Bring me the head of Terry McAuliffe!

Democratic leaders need to look in the mirror when they ask why they lost the Senate. One much-needed quick fix: Replace the failed party chair.

Published November 7, 2002 9:18PM (EST)

The Republicans got it all Tuesday night. They got the House. They got the Senate. They got at least 20 of the 36 governorships at stake. And they got a massive boost of political momentum -- just as those ever-unreliable polls were hinting at a leak in the president's high-flying popularity balloon.

The Democrats, on the other hand, got almost nothing -- other than a kick in the butt and, one hopes, a wake-up call. Heading into Election Day, the party leadership had been positively giddy. Democratic National Committee chair Terry McAuliffe even went so far as to guarantee a win in the Florida governor's race, crowing, "Jeb Bush is gone." He also gladly accepted Tim Russert's challenge to put his money where his mouth was by donating $2,000 to charity if his prediction of surefire Senate wins for Walter Mondale and Jean Carnahan didn't pan out. Get out your checkbook, Terry. And while you've got that pen in your hand, why not start jotting down your letter of resignation?

Even as the disastrous results rolled in, McAuliffe refused to admit the obvious. "I think it's going to be a very good night for the Democrats," he told Larry King, moments after CNN had called yet another Senate win for the GOP. "I think it's going to show that we can win North, South, East and West."

By Wednesday morning, the parade of ashen-faced Democrats appearing on the morning shows looked like the cast of "Night of the Living Dead." As they tried to piece together the causes of the previous night's train wreck, they looked everywhere for clues except the one place that held all the answers -- the mirror.

McAuliffe attributed the shellacking to "the president out there actively campaigning." As if no president had ever thought of hitting the campaign trail before. House Minority Leader Dick Gephardt pointed his shaky finger at an enduring post-9/11 bounce: "Nine/eleven was the big factor in this election," he said. Tom "Tweedledum" Daschle agreed: "You had a president who talked a lot about 9/11."

Memo to Terry, Dick and Tom: That wasn't the problem. The problem was that you failed to have anyone out there delivering a galvanizing message. And it's not as if there weren't plenty of urgent issues to choose from: the hobbling economy, the soaring deficit, corporate corruption, the insanity of Bush's tax cuts. Well, I guess that last one would have been kind of hard since 12 Democratic senators had sided with Bush on it, including those two about-to-be-former senators, Jean Carnahan and Max Cleland.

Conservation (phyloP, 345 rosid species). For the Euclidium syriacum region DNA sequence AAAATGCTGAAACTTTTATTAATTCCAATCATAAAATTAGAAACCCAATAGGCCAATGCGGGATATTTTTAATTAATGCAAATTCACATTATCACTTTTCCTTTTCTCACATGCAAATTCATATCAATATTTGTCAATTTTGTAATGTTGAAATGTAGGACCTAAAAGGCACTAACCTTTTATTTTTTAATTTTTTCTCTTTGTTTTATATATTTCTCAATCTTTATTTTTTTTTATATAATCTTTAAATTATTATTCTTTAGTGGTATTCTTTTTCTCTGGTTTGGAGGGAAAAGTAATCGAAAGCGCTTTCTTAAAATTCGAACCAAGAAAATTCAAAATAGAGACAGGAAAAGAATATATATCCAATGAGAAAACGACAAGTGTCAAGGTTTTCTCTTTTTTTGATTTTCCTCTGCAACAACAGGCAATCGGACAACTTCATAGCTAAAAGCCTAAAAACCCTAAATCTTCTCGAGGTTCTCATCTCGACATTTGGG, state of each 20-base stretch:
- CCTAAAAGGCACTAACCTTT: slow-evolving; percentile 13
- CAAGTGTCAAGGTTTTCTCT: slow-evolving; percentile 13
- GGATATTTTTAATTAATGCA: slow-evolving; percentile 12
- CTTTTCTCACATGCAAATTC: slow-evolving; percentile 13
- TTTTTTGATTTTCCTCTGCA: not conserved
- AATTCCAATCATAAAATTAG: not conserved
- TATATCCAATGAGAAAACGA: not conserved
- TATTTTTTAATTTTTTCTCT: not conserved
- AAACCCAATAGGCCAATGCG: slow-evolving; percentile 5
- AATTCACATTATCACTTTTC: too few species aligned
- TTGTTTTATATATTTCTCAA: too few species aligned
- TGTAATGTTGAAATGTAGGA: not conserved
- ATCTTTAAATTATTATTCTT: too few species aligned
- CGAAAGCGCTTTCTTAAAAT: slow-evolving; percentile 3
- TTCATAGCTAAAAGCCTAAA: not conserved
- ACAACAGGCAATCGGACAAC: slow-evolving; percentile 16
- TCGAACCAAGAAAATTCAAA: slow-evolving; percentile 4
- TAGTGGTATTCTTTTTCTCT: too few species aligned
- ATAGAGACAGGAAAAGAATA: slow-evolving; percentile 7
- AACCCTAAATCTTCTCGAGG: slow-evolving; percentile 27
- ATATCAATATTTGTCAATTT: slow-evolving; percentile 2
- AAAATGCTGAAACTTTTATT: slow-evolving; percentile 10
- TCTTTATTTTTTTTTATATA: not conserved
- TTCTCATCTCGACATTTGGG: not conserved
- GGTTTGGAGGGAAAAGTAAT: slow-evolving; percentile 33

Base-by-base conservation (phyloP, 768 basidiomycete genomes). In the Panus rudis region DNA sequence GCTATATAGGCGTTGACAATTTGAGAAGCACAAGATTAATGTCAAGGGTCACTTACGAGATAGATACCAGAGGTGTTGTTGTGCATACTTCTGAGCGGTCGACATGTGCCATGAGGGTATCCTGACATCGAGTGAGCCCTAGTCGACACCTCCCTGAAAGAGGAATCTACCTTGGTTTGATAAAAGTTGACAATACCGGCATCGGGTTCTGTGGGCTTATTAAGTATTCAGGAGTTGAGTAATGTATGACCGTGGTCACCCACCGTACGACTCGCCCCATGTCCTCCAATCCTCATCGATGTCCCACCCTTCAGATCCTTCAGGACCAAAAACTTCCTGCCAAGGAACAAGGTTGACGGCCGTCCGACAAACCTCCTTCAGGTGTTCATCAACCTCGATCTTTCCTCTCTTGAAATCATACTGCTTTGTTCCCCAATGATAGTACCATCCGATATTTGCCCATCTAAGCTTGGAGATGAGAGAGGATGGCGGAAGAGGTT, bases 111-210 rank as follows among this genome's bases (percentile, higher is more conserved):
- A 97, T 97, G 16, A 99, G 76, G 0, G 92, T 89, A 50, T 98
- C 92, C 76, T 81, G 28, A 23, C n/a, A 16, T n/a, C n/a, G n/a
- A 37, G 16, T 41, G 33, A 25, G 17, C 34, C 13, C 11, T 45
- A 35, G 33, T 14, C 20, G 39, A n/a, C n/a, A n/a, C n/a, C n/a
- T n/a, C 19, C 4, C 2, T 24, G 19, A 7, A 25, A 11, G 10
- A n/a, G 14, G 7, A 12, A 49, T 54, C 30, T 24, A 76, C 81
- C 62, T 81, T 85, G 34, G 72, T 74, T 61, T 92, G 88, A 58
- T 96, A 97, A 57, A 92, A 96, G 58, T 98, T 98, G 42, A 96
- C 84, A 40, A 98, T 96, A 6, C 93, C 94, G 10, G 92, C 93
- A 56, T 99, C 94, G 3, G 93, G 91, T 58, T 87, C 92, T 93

To update Clausewitz, politics is war by other means. Civil war. The Republicans understand that. And they understand the value of denying weapons of mass distraction to your enemy.

A case in point is the administration's masterful handling of the 250 or so pounds of political baggage known as Harvey Pitt. Dark wizard Karl Rove staved off the embattled Securities and Exchange Commission chairman's inevitable stroll to the guillotine until the embarrassing drop of the blade could no longer be used against Republicans -- right about lunchtime on Election Day. It was crude, cold-blooded, and brilliant. Once Pitt could no longer threaten their security, they simply exchanged him.

The Democrats' historic defeat demands a bloodletting as ruthless as Pitt's meticulously timed ouster. The Gen. Custer who led his party into this rout should be busted down to buck private for his dismal leadership -- or, more accurately, the lack thereof. McAuliffe should have resigned the instant the last vote of Jeb's landslide victory was counted in Florida. On Wednesday Gephardt did announce that he would not seek reelection to his leadership post. But if he and Daschle had even an ounce of self-awareness, they would spare us the sorry spectacle of their expected runs for the White House in 2004. As Rep. Harold Ford of Tennessee said on Black Wednesday: "It's obvious that we need some fresh faces and, in some cases, fresh ideas."

Twelve-step programs teach us that recovery can only begin after you've bottomed out. If the Democrats are going to bounce back in 2004, they need to stop living in denial and start accepting responsibility for their spectacular crash-and-burn. Replacing Terry McAuliffe is a good first step.

By Arianna Huffington

Arianna Huffington is a nationally syndicated columnist, the co-host of the National Public Radio program "Left, Right, and Center," and the author of 10 books. Her latest is "Fanatics and Fools: The Game Plan for Winning Back America."

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2002 Elections Democratic Party